"We can't change what's done, we can only move on." - Arthur Morgan

Dappleganger

Quote from: Significantly Insignificant on September 14, 2023, 08:49:51 AMI think the problem is that there isn't enough information to actually form an opinion, which leaves many of us filling in the gaps with our own assumptions, which is really bad reporting.  It's reporting for the sake of controversy, and they are wrapping it in the guise of trying to do right by the players.

Any leader worth their salt knows that they have to understand the people they are leading so that they can create roles for them that they will feel invested in and ultimately perform well at.  So Babcock trying to get to know his players is not all that strange.  It's how that personal connection is being fostered that matters.  You can't force a personal connection.  It needs to be grown.

So if Babcock invites the players into his office, they start chatting and then organically it leads to showing some pictures on the screen, then that's fine.  There is nothing wrong with that.

Even if Babcock sends out an email ahead of time to the team and says something like "Hey I'm new here, I want to get to know you guys a little better, so during our 1 on 1 meeting, I would like for you to show me some pictures from last summer around what you did" is a little more forced, but still okay because it isn't a surprise, everyone is on the same page for the reasoning, and there is time for the player to prepare. 

But if the player walks in to Babcock's office sits down and the first thing out of Babcock's mouth is "Get out your phone and show me what's on it", then even if the reasoning is that he is trying to get to know them, that is forced, and invasive, which counteracts the part of trying to get to know them.

So without knowing how the whole thing shook out, it's really hard to judge whether this is something that is bad or good.

To that point, here's what we have to go on: At least two players from the Blue Jackets have come out and refuted what Spittin' Chiclets said on their pod. And I'll add this:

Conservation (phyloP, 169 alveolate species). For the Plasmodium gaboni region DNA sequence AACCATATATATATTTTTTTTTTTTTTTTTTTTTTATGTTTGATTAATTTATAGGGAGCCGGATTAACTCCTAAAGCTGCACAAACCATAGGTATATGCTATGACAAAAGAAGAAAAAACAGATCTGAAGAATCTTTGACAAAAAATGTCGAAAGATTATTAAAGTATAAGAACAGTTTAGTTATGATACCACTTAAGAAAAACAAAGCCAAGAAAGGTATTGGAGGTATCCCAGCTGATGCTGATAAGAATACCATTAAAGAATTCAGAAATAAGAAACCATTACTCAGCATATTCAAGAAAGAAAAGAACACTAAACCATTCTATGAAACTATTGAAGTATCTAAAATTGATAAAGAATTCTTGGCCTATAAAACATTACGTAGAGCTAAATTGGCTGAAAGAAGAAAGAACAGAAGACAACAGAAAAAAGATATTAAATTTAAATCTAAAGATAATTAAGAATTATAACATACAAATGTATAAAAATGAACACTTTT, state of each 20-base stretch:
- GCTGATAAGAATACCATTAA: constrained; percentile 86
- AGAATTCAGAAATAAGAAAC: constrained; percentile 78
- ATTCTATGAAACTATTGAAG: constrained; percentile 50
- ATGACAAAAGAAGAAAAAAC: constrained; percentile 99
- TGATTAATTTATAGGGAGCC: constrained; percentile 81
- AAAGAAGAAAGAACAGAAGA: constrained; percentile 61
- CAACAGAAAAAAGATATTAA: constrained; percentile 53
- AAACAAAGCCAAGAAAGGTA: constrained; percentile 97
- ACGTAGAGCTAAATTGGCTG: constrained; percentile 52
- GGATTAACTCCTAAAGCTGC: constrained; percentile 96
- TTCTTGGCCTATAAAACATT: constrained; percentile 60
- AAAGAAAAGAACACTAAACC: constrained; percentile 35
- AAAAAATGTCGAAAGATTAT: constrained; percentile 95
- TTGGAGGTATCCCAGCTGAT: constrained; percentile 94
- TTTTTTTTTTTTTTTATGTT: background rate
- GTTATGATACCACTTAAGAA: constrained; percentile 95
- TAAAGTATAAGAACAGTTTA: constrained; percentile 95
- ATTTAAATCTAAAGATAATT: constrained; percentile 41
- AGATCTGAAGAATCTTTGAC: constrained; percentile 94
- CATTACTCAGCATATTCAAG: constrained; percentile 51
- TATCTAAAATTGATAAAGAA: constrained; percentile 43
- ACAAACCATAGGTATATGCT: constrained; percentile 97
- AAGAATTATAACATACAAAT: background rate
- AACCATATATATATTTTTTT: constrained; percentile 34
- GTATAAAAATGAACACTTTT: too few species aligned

Jack Han who was on the Leafs coaching staff:

https://twitter.com/JhanHky/status/1701669871547765070


herman

I will add that Babcock is folksy and brusque and has interesting social quirks that appear to be social interaction procedures/routines (sort of the way a neurodivergent person sets up routines to avoid mishaps with misreading emotions or non-verbal cues) but that is very unqualified speculation. Babcock can very easily come across as self-serving and calculating, regardless of his intent. You can see it in Jack Han's anecdote; his first response was: what's the angle?

https://www.sportsnet.ca/hockey/nhl/mike-babcock-perfectionist/
#27 #TeamFasstholes

herman

In any case:
https://twitter.com/KatieJStrang/status/1702362562593972327
Full on in-person investigation from the top execs of the NHLPA, including Babcock's former go-to player.
#27 #TeamFasstholes


CarltonTheBear

#698
I mean unless there's new/worse details I'm still not sure this seems worthy of this level of attention, but if players were uncomfortable with it they're obviously fully entitled to bring those concerns up the chain.

I'm also realizing that it probably says a lot about the NHLPA that these players seemed to think they were better off going to Paul Bissonnette than their union with these concerns.